It’s that time of year again. January 1st, time to start over. Get a “redo.” You either love it or you hate it. You either jump on board with resolutions or you vehemently decry the whole shebang.
Okay, that’s not entirely true since I, myself, am a middle-of-the-roader about the whole deal. Some years I set resolutions. Sometimes I follow them. Sometimes I don’t. Some years I don’t set any. Some years I don’t even think about it (although I’m not sure how that’s even possible with the sheer amount of resolution-making that goes on and is all in-yo-face the entire month of January).
Jami Nato wrote this great post about the real motivation behind resolutions. As a Christian, I feel it’s a great post to read. Our resolutions are so often centered squarely on the wrong motivation: bringing ourselves glory. Sure, every year I resolve to lose weight (shoot, every day). I resolve to try harder to network with other bloggers. I resolve to do more crafts. Whatever. You get the point. The resolutions I make center around being “hotter,” “famous,” well-liked or to appear better than I am.
When we focus on bringing glory to God, our resolutions are made in a way that’s much more likely to stick. I was reading a devotional in YouVersion the other day and stumbled on this great quote: ”Shallow desires produce shallow efforts.” I thought it was deep. Totally accurate. But resolutions in and of themselves are not evil. January 1st brings with it a sort of peace. Like, hey, last year was some good mixed with some bad and wouldn’t it be really great to get a clean slate now? Do some things you wish you’d done last year but never got around to?
So this year, I’m making some schmesolutions (resolutions without the connotation), and they look like this:
Be more active. I’m not happy with my weight, but I’m not unhealthy. I eat well 90% of the time and I’m nursing a baby, so being 15 pounds overweight might be annoying and not at all beneficial to my self-esteem, but it’s not putting my health in jeopardy so I’m *not* setting a resolution to obsess about the scale. I just want to be more active. Because I’m not. And because I know it’s good for my body. Because I want to set a good example for my children.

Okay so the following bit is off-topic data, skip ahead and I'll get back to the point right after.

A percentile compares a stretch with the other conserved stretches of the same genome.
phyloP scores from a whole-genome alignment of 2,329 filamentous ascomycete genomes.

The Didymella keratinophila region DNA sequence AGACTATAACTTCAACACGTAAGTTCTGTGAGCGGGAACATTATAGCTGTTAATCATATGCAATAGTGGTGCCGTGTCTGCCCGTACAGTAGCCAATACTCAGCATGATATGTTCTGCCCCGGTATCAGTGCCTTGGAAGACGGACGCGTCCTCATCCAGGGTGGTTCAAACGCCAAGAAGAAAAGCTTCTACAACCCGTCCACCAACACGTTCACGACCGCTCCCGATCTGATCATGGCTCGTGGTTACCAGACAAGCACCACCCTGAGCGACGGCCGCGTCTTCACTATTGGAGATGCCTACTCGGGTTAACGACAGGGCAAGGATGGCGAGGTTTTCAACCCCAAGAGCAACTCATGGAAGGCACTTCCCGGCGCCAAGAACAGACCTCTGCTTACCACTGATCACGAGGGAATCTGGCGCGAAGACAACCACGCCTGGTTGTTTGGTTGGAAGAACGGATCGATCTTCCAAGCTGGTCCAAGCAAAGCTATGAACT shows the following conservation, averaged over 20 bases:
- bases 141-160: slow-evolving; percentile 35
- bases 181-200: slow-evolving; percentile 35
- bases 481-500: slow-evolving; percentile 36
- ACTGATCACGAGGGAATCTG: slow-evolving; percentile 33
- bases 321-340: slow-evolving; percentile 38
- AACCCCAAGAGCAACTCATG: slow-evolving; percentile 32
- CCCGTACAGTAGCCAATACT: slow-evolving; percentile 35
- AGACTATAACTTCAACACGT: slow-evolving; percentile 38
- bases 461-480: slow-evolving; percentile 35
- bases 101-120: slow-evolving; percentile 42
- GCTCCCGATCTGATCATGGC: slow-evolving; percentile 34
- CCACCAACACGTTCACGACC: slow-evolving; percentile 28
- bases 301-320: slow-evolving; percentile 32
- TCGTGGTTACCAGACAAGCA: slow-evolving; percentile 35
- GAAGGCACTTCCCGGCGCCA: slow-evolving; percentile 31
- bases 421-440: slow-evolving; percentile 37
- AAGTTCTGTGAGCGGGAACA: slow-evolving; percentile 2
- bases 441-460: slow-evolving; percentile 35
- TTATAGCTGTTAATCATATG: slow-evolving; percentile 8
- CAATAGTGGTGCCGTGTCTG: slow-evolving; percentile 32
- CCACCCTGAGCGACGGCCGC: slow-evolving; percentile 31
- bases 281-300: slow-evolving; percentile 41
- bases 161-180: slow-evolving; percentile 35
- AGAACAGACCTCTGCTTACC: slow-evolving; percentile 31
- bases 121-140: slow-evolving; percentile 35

Blog more. For the right reasons. I love to blog because I love to write. I majored in journalism and writing is single-handedly the most therapeutic thing I can do in the entire world. It brings me an inner peace that nothing but God can touch. Since I didn’t get to make a career of my writing, the next best thing is to make a hobby of it. I’d love to blog more without giving a hoot about gaining followers. It’s so shallow and really, ridiculous. Who cares if I have 5 followers or 5000? I suppose you could make an argument out of being able to bring more glory to God if you have more followers, but my attitude is not there at all. When I focus on trying to network or “be somebody,” I completely lose sight of everything that matters.
Be a better mom. Not be a better mom in public so people like me. I just want to be a better, more present, more intentional mom to my kiddos. They deserve it. They make my world go ’round, and sometimes I ignore them because I want to clean or organize or get on the computer or read a book or whatever. I want them to be my focus.
Be a better wife. Behind closed doors, I want to treat my husband and children better than everyone else. You know how often we give the best to strangers and the worst to those closest? Way too often. I want to be the opposite of that. Not to say I want to give my “worst” to strangers, but I want to spend my good energy on those who mean the most.
Continue on Project Real Food. It’s been a few months since even touching on PRF at all. The holidays’ll do that to you. Time to get back on track. This year I’d love to figure out, once and for all, how to eat healthy on a budget.
Most importantly, give God the glory; continue growing in my relationship with Him.